Written by Taylor Jackson
The ring of steel fills the air as eager duelists face-off, their blades clashing in rapid patterns of thrusts and parries. Here in the Santa Clarita Valley, the sport of fencing is drawing participants of all ages to test their mettle in fast and furious duels. Clad in their protective gear and wielding lightweight blades of steel, fencers evoke images of an age of chivalry long past.
Fencing is an Olympic sport that traces it’s roots as far back as the 16th century. Modern fencing is descended from the formalized duels of honor often practiced among nobility, where unarmored opponents would spar in an attempt to draw first blood and settle their disputes. Modern fencing is far safer than the duels of old, but has not lost the intensity found in such contests of arms.
“Fencing is a physical chess, you have to think before you do anything,” said Tigran Shaginian, head coach of Swords Fencing Studio and former Russian fencing champion who has been practicing the sport for 43 years. Shaginian offers classes in fencing for both children and adults in the Santa Clarita Valley. The coach explains that fencing develops balance, coordination and reactions on the physical side of things, while also teaching discipline and quick thinking.
“Everything you do in fencing has a meaning. You just try to create a situation and execute the attack,” he said.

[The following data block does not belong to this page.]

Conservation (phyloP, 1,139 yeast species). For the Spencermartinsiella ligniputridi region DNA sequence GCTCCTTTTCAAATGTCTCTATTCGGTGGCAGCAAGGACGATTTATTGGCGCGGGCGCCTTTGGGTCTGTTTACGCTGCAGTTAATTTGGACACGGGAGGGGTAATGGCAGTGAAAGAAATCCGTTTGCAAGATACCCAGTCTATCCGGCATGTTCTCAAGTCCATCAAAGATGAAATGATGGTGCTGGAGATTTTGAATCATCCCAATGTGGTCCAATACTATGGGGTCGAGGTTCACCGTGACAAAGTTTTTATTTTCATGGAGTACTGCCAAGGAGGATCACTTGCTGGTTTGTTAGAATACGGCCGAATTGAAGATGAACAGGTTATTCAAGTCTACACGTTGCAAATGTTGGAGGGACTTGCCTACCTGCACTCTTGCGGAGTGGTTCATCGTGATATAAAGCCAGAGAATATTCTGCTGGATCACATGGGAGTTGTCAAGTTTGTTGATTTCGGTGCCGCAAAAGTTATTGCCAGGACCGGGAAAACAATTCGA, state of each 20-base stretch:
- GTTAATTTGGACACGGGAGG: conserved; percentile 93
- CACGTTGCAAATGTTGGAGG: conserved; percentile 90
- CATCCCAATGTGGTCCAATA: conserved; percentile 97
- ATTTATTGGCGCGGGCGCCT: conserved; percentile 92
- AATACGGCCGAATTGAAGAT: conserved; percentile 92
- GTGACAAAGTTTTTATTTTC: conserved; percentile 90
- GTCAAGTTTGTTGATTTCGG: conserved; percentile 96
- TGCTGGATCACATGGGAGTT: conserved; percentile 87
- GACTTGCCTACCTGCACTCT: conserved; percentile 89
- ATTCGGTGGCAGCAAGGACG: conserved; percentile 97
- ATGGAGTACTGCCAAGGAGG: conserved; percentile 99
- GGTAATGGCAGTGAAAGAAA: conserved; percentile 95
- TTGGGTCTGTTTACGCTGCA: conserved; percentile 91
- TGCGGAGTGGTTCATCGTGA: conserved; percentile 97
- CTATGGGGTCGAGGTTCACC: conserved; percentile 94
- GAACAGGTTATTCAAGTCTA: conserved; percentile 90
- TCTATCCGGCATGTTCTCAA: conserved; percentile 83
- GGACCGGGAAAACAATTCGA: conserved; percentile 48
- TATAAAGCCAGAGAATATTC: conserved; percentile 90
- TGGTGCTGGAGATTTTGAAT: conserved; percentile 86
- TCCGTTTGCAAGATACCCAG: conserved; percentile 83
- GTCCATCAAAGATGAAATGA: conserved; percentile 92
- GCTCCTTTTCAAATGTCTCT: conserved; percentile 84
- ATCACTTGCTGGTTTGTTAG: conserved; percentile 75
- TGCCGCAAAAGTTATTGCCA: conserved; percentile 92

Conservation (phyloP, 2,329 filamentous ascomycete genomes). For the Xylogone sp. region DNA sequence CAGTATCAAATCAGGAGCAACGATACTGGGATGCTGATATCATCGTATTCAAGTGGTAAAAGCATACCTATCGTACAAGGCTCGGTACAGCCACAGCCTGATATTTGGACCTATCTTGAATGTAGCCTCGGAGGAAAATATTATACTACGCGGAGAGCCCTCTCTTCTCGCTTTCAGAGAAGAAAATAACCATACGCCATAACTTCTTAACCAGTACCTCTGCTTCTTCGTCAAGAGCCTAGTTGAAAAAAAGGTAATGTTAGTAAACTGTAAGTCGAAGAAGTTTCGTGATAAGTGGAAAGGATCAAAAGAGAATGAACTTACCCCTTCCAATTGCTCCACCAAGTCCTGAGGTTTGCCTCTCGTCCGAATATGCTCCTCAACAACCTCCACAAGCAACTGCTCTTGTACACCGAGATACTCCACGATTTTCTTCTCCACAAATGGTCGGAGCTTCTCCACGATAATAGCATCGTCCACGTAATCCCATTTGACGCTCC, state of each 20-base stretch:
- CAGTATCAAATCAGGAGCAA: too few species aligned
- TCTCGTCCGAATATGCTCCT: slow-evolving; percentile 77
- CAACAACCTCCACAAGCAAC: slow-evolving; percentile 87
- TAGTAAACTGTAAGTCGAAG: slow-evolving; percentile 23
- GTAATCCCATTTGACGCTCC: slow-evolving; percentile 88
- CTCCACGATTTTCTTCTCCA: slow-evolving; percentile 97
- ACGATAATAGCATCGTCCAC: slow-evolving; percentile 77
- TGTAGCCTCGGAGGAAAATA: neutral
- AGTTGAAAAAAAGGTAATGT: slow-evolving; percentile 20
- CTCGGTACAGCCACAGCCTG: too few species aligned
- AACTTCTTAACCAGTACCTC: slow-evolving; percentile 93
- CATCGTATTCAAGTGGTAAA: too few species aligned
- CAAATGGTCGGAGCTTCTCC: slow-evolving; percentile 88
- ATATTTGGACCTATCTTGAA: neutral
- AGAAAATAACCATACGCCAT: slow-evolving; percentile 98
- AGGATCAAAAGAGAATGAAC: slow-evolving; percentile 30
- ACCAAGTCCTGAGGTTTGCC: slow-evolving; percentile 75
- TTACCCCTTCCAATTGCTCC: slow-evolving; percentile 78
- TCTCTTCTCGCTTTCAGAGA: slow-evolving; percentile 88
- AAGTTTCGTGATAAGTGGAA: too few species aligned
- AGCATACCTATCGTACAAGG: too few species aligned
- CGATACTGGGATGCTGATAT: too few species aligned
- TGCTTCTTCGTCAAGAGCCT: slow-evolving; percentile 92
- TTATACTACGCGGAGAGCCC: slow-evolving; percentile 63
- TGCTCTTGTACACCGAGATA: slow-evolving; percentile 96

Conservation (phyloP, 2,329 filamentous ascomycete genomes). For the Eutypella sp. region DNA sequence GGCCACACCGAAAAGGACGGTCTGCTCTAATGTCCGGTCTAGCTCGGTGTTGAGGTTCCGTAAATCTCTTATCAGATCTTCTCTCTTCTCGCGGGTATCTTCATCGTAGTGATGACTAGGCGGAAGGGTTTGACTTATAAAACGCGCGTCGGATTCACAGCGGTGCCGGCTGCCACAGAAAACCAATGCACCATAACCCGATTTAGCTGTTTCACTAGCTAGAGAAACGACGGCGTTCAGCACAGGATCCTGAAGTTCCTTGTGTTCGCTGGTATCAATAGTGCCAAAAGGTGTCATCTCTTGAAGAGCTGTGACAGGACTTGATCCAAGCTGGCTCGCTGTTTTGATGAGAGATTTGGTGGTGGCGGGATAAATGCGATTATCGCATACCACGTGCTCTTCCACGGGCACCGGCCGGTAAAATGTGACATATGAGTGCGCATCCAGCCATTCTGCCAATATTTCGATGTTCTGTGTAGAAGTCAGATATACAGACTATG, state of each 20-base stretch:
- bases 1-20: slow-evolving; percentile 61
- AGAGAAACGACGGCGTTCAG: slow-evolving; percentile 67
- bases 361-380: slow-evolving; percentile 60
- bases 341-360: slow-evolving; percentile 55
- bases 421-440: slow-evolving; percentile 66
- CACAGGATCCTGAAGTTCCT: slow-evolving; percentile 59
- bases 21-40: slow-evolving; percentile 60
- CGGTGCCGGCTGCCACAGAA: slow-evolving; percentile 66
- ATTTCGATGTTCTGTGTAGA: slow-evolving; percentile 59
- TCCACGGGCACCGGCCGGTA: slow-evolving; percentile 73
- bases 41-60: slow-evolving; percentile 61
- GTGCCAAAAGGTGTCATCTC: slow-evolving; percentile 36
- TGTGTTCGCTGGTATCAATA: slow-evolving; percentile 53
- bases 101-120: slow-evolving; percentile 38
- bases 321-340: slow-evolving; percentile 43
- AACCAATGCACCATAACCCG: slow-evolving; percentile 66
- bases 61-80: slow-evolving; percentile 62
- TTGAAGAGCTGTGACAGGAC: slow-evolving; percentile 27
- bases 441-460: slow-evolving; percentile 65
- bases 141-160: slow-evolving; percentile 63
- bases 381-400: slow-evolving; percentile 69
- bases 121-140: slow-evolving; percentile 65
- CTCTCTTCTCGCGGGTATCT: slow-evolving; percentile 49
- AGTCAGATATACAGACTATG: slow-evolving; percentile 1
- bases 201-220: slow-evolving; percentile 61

Coach Ian Carson agrees with this assessment, noting that many people automatically assume that their physical prowess will be all that is required to win.
“They’re missing the core strategy of ‘When do I attack?’ ‘When do I block?’” said Carson.
“Within a millisecond you are making a decision that could have a different outcome for you. You could be losing a match just because you moved the wrong way and you thought of a different strategy.”
Just like any sport, fencing has protective gear that must be worn at all times. The basic outfit required to participate consists of a small plastic chest protector, a durable fencing jacket, a leather or padded glove for the weapon hand, and the distinctive steel mesh helmets that have become iconic of the sport, Carson explained. In addition, fencers seeking to participate in official tournaments are often required to wear additional gear, such as matching fencing knickers and an additional underarm protector.
Fencing is divided by the three types of swords involved: the foil, epee, and saber. In foil only the torso and groin are valid targets, and only the saber can make cutting attacks.
Epee has fewer rules and is much simpler notes Shaginian.
“Its basically you’re going to get them before they get you,” he said.
The sport of fencing can be a challenging, but Shaginian says he’s happy with how the Santa Clarita is performing.
“We have a lot of good fencers who came up from Santa Clarita,” he said. The city has produced both a national fencing team member, and a first place winner at the Junior Olympic games.
“We think we’re generating a lot of good fencers who are showing good results nationwide and worldwide.”